Empiricists grab this year's Nobel Prizes.
Hearing the Other Side: Part 1
The Sveriges Riksbank Prize in Economic Sciences in Memory of Alfred Nobel, to give the award its full and awkward name, is generally given to theorists. The first finance winners--Markowitz, Miller, and Sharpe in 1990--were honored for building models, not for sifting through data. The same held true for the next honorees--Merton and Scholes in 1997--for their work on derivatives pricing. Kahneman and Smith, the 2002 Nobel winners, did conduct empirical tests, but those were mostly laboratory experiments, not collecting and analyzing security prices.
This year's awards, given to Eugene Fama, Robert Shiller, and Lars Peter Hansen, broke the mold. All three researchers are steeped in the data analysis of investments.
It's no exaggeration to write that Professor Fama's career was built on his ability to extract insights from large data sets. Among Fama's successes has been his careful, thorough analysis of several decades of U.S. stock market results, conducted with Ken French, which led to the groundbreaking conclusion that stocks have not in fact behaved as predicted by Professor Sharpe's capital-asset pricing model.
At least Fama's efforts have largely come while defending a positive thesis, that stock markets are efficient. In contrast, Professor Shiller has used data to negate existing beliefs. Throughout his career, Shiller has poked at academic theories of how assets are priced. For example, if stock prices are determined by the discounted value of their future dividends, then how to explain market crashes? Future dividend values do not change overnight. Nor should there be much movement in the discount rate in such a short time period.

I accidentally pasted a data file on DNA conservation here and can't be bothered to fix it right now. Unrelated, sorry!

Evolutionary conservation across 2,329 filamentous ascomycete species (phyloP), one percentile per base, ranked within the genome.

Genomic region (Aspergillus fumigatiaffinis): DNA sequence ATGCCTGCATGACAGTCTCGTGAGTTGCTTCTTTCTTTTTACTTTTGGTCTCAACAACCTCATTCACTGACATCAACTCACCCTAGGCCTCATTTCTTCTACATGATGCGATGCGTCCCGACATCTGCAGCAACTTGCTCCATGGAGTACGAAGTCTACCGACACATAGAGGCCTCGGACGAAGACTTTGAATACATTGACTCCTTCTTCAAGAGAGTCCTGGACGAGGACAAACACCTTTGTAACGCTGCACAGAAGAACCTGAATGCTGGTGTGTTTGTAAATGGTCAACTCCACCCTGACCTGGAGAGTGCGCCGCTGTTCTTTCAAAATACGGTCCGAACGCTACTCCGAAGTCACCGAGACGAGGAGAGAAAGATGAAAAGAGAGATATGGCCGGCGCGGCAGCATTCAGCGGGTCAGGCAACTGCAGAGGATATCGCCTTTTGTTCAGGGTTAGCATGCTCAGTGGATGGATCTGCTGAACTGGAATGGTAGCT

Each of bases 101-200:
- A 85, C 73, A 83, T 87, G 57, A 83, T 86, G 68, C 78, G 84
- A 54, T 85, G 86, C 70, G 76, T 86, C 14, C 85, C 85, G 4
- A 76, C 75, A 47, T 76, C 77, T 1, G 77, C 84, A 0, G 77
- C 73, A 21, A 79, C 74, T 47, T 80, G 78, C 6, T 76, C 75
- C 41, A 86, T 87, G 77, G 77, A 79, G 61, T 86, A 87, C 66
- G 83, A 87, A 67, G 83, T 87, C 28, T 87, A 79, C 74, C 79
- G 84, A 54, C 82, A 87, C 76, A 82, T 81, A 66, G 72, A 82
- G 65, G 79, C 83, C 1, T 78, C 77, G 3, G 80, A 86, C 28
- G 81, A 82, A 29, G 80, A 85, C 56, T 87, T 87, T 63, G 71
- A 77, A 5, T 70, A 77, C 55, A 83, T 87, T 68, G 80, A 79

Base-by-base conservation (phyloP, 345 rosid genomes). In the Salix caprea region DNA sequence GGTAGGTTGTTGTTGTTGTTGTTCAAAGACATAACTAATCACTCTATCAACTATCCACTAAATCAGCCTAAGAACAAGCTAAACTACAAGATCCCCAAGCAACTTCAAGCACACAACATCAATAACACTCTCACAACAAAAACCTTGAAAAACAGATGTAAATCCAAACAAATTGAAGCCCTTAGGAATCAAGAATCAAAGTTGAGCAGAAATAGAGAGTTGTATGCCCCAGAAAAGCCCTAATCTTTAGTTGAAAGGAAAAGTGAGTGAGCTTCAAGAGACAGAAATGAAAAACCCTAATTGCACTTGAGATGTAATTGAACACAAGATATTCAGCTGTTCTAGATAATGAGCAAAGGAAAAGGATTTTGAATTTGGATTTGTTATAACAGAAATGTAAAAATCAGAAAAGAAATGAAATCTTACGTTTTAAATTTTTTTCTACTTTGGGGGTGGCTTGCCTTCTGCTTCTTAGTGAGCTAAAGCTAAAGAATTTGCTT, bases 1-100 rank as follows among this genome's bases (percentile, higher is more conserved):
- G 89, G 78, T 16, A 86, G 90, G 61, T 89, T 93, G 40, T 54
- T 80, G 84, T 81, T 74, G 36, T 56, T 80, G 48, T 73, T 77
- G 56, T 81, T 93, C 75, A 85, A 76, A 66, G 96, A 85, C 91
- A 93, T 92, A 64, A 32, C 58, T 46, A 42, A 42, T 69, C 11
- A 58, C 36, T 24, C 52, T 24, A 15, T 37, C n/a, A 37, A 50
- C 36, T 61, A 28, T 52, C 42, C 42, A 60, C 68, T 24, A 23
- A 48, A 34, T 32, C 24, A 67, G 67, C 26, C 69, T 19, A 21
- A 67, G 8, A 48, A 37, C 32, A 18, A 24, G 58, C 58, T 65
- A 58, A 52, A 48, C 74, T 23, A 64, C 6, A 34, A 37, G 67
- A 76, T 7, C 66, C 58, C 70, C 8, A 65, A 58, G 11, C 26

For Shiller, asset prices are not consistently rational, despite the academic community's best efforts to argue otherwise. This holds true for residential real estate as well as for stocks. At times, Shiller has described each of those markets as being in the midst of a "bubble," or suffering from "irrational exuberance." Whether Shiller's insights can be profitably applied remains to be seen, but they most certainly are intended as such. Shiller thinks and talks like an investor. In that, he differs greatly from his predecessors.
(Of the final 2013 winner, Professor Hansen, I can say little. His work is specialized and technical. But Hansen, too, has been an anti-theorist, developing statistical tools to demonstrate that standard models of stock market volatility fail at the task. As Shiller argues--although from a different perspective and using a different data set--stock prices fluctuate more widely than can be explained by the conventional assumptions of investor rationality.)
The Nobel committee's decisions reflect the evolution of financial theory.
In the early days, the aim was to develop a single, straightforward model for each major investment item. Thus, Harry Markowitz's framework of the "efficient frontier," using as inputs an asset's forecasted returns, volatility, and correlations, would address the topic of asset allocation. Similarly, Bill Sharpe's capital-asset pricing model would serve to explain stock prices, as well as extend asset-allocation theory by a) demonstrating the usefulness of owning an entire marketplace of securities (as opposed to a mere subset) and b) incorporating leverage.